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Call for NEOS Submissions – February 2019

Call for Submissions – February 2019 Issue (for Call as a PDF click here)

Dear ACYIG Members,

ACYIG is now soliciting submissions for the February 2019 issue of Neos. We are accepting submissions on a rolling basis between Monday, December 17, and Monday, January 7. The final deadline for submission is Monday, January 7, 2019. If possible, please notify me of your intent to submit by the start of the rolling period (December 17), so that I can identify peer reviewers in a timely manner.

New Submission Process: To submit an article or feature, please use this form. For any questions about the submission process or about the form, please email the Neos Editor at [email protected].

We accept two types of submission: Peer-Reviewed Articles and Features. Details for each can be found in the following.

Please refer to the General Submission Guidelines (in particular the section on How to Prepare a Submission) and Author Agreement for Publication on our website for more detailed information. All material should be sent to [email protected].

I welcome your inquiries and expressions of interest, and look forward to receiving your submissions!

Thank you,

Victoria Holec, Editor

Neos: A Publication of the Anthropology of Children and Youth Interest Group http://acyig.americananthro.org/neos/

Submission Details

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New book: Disadvantaged Childhoods and Humanitarian Intervention

Disadvantaged Childhoods and Humanitarian InterventionProcesses of Affective Commodification and Objectification

is now available for pre-order from Palgrave as part of their Children and Development series. 

Co-edited by Kristen Cheney and Aviva Sinervo (SFSU), containing chapters from up-and-coming childhood and development studies scholars, and covering most regions of the world, the volume critically considers how transnational charitable industries are created and mobilized around childhood need by exploring how humanitarian interventions for children in difficult circumstances engage in affective commodification and objectification of disadvantaged childhoods. The authors argue that, though these processes can help achieve the goals of donors and aid organizations, they can also perpetuate the conditions that organizations seek to alleviatethereby endangering the very children they intend to help.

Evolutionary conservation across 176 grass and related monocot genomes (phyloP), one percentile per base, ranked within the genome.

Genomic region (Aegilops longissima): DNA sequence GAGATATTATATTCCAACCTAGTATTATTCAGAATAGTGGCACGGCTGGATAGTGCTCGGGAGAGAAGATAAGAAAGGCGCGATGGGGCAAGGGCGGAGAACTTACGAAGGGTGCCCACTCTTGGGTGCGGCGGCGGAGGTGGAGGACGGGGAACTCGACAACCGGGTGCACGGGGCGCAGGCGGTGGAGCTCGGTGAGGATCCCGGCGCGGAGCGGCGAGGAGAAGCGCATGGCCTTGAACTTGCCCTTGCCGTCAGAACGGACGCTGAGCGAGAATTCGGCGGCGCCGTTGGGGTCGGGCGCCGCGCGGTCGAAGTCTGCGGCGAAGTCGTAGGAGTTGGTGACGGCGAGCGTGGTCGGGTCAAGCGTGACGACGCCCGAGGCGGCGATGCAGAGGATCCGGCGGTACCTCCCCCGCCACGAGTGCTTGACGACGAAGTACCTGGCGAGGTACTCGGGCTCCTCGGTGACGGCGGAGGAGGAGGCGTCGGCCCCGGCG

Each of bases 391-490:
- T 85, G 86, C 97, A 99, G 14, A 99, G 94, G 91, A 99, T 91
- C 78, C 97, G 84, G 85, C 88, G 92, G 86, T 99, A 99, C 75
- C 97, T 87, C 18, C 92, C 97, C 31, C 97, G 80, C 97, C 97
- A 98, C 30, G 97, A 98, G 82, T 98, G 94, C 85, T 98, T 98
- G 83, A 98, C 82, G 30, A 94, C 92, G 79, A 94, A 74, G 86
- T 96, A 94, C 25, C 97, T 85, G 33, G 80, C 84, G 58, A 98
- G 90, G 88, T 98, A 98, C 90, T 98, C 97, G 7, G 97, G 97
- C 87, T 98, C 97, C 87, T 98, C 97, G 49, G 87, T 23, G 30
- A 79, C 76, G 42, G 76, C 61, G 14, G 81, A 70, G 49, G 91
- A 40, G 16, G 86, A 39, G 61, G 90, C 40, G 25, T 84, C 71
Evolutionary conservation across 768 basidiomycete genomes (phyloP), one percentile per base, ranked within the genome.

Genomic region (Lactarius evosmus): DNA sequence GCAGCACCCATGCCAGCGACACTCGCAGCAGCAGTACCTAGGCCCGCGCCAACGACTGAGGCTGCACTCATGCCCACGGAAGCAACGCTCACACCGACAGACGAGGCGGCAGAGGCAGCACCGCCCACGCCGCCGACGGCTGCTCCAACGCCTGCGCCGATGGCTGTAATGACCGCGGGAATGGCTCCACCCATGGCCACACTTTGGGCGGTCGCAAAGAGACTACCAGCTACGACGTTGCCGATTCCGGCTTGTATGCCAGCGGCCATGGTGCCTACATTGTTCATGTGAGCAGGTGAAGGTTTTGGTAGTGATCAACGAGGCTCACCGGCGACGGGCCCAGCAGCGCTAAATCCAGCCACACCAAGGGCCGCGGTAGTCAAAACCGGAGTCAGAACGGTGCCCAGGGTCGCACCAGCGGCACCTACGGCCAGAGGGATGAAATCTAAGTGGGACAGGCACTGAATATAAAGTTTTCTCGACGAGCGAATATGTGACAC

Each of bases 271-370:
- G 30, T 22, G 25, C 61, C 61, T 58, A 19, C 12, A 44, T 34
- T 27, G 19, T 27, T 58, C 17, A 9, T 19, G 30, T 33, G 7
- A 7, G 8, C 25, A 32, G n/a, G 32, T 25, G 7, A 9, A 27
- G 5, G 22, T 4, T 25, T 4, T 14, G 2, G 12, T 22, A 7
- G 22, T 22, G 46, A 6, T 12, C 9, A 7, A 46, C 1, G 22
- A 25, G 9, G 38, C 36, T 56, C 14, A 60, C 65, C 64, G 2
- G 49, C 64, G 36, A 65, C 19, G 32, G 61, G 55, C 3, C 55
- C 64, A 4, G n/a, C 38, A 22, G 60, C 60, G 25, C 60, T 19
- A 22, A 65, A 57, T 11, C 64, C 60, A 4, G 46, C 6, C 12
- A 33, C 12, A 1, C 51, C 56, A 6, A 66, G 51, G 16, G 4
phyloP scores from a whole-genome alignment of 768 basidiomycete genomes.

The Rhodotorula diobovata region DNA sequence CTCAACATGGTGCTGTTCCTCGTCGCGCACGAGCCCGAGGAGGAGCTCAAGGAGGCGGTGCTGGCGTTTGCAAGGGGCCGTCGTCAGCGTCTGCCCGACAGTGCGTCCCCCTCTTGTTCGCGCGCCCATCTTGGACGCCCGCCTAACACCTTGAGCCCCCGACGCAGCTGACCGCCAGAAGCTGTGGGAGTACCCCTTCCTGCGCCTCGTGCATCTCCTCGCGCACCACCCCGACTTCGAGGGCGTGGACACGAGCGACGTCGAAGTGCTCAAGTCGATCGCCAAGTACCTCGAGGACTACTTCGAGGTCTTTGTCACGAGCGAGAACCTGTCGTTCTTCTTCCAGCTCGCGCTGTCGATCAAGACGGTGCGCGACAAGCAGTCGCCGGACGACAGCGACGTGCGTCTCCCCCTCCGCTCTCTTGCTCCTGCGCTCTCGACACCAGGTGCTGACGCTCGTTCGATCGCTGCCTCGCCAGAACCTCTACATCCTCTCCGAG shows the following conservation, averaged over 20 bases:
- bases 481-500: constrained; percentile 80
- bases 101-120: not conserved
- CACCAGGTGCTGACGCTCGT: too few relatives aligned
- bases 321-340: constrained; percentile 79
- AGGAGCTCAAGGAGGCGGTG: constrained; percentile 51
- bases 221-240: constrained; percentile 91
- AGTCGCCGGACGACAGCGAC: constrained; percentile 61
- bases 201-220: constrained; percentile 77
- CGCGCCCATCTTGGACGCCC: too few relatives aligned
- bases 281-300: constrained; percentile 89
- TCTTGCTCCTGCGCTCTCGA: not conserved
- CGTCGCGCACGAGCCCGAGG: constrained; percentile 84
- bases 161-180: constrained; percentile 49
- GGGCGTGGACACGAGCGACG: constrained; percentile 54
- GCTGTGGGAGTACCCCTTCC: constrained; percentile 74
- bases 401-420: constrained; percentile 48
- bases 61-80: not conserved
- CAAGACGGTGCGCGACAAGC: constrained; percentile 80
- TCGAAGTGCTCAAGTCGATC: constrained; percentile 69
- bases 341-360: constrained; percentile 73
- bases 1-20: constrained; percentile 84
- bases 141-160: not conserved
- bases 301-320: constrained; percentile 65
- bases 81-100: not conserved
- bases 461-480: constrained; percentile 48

More information here.

The #Multicultural State: Counter-narratives from migrant youth living in Buenos Aires

by María V. Barbero

(This work first appeared on Youth Circulations on November 11, 2018. Read the original here with photos)

Promotional material produced by City Government for “Buenos Aires Celebra India.” Source

Buenos Aires is multicultural. Buenos Aires is cosmopolitan. Buenos Aires is welcoming and inclusive. Buenos Aires is a city of migrants. These were the messages I heard from state officials while conducting research in Buenos Aires during 2016 and 2017.  Such narratives circulated through the city government’s monthly cultural programing—programing that attracts thousands to iconic parks and streets to eat ethnic food and to celebrate immigrant communities: Buenos Aires Celebra Colombia, Buenos Aires Celebra Italia, Buenos Aires Celebra Paraguay, and so on and so forth. This programing is complemented by commemorative events organized by the national immigration office at the city’s historic museum of immigration.

This robust programming resembles what Lugones (2014)  calls “ornamental multiculturalism,” or a multiculturalism that “reduces non-Western cultures to ornaments to be enjoyed touristically,” while ignoring and obscuring structures of power. These events each generate colorful flyers, professional photographs, short videoclips and hashtags through which the message of an inclusive, multicultural state are circulated via Facebook, Twitter, and government websites.

Yet amid these messages is another, also incredibly robust scene of cultural production, one assembled by migrant youth living in Buenos Aires. This scene involves theater performances, books published with carton and fabric scraps, and radio programing. It is multicultural, multilingual and transnational, and it creates an alternative to the state’s ornamental multiculturalism. It does not shy away from analyzing power relations and deliberately enlists culture as a vehicle for resistance.

…read more on youthcirculations.com

Become a Neos Reviewer!

Neos is looking for volunteers to peer-review article submissions! We are currently in the process revamping our database of reviewers and require you to opt in!

Neos is a bi-annual publication of the Anthropology of Children and Youth Interest Group (ACYIG) of the American Anthropological Association (AAA). This publication consists of peer-reviewed short articles as well as editor-reviewed feature pieces.